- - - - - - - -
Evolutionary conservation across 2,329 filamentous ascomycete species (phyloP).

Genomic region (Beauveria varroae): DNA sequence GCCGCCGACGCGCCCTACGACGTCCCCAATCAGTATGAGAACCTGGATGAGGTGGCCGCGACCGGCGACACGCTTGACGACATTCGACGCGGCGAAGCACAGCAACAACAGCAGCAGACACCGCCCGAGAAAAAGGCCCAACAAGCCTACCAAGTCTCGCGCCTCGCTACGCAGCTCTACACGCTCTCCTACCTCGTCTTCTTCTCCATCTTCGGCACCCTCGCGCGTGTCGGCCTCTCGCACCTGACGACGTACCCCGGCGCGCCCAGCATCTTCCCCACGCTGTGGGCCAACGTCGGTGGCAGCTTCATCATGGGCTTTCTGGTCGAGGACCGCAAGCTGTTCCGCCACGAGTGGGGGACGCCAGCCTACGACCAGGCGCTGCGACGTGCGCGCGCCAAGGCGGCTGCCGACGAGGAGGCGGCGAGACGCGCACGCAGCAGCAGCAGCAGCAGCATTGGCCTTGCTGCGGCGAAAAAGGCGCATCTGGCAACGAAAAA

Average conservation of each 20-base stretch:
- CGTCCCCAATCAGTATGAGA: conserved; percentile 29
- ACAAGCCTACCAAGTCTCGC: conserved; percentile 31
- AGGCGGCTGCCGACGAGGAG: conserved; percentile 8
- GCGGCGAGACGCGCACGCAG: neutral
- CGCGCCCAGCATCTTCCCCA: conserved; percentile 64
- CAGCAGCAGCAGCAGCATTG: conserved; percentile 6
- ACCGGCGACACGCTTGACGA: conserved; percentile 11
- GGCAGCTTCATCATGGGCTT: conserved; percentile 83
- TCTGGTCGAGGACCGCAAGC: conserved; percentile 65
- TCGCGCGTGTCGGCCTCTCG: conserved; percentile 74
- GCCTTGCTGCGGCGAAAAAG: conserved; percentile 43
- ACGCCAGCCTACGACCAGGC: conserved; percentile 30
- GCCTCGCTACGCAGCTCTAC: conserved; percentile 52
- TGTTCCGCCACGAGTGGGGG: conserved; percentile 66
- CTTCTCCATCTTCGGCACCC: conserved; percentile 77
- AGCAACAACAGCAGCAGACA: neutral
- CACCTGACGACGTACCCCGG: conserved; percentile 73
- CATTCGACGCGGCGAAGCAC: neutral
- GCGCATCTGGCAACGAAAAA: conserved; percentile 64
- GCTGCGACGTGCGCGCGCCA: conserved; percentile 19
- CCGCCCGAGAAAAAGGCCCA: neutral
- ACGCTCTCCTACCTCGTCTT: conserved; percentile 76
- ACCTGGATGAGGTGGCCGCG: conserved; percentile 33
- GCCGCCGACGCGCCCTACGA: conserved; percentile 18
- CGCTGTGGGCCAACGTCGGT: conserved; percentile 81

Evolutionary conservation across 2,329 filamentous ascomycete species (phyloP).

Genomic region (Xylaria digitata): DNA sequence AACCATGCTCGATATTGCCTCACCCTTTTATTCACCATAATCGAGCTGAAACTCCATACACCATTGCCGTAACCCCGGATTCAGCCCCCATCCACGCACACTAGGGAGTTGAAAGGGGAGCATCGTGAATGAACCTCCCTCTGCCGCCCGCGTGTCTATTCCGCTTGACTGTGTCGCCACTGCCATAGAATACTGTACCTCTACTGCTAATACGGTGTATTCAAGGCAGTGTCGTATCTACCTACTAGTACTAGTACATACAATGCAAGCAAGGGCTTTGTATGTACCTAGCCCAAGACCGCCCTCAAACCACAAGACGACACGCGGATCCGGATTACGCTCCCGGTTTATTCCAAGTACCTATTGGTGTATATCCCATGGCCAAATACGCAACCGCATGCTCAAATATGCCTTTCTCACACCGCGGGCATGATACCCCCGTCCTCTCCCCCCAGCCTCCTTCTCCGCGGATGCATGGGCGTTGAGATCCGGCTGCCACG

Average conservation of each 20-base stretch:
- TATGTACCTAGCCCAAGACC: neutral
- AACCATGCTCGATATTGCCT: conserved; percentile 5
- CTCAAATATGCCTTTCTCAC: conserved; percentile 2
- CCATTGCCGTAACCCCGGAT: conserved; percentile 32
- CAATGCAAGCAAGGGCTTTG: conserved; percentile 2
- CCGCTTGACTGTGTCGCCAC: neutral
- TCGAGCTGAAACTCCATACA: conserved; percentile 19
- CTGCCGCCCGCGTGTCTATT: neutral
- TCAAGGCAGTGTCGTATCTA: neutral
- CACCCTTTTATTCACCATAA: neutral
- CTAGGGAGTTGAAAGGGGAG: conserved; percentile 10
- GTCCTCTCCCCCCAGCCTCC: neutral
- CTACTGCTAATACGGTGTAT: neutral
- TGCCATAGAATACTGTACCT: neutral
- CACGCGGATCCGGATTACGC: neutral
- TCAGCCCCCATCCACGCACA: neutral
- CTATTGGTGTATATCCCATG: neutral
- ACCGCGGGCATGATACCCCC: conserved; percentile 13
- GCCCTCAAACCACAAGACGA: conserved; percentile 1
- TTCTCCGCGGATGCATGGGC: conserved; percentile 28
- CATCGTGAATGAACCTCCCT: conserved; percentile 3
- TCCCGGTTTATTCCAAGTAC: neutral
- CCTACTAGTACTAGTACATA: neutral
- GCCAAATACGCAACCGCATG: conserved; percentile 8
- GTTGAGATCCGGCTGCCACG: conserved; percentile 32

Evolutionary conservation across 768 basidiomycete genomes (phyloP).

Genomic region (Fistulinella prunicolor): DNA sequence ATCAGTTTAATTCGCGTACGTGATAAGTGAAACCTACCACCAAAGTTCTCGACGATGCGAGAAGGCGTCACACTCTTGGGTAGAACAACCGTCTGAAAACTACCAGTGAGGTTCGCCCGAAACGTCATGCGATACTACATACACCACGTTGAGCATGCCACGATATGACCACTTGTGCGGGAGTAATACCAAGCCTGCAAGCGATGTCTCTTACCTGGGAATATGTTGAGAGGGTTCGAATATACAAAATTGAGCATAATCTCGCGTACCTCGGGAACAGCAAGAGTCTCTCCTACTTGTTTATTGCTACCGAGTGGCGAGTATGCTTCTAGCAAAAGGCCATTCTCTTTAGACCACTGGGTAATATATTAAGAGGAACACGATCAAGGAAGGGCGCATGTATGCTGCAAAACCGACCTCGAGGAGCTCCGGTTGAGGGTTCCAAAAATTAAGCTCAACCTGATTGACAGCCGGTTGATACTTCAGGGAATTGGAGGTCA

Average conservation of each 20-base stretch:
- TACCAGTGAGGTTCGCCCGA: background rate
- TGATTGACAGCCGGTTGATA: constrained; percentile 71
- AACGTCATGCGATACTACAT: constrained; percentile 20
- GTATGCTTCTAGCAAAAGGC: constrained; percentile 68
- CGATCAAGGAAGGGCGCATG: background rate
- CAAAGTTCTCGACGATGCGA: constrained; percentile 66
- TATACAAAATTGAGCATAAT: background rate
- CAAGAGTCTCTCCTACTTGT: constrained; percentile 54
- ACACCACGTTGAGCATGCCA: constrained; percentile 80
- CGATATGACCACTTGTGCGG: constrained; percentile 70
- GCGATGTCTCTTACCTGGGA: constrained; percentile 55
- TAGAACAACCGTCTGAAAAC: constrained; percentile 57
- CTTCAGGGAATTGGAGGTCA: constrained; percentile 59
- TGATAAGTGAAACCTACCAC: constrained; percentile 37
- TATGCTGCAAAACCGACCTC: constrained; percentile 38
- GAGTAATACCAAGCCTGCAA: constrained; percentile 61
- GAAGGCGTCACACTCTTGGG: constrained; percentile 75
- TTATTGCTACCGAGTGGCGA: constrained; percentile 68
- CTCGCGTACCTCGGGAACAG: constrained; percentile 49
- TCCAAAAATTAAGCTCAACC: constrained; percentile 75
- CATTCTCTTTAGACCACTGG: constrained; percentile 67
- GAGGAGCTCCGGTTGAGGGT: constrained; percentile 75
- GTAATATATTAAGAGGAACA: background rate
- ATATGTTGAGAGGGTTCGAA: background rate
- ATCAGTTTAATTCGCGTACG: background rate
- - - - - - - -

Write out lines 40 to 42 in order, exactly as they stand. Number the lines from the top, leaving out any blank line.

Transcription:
- TCAAGGCAGTGTCGTATCTA: neutral
- CACCCTTTTATTCACCATAA: neutral
- CTAGGGAGTTGAAAGGGGAG: conserved; percentile 10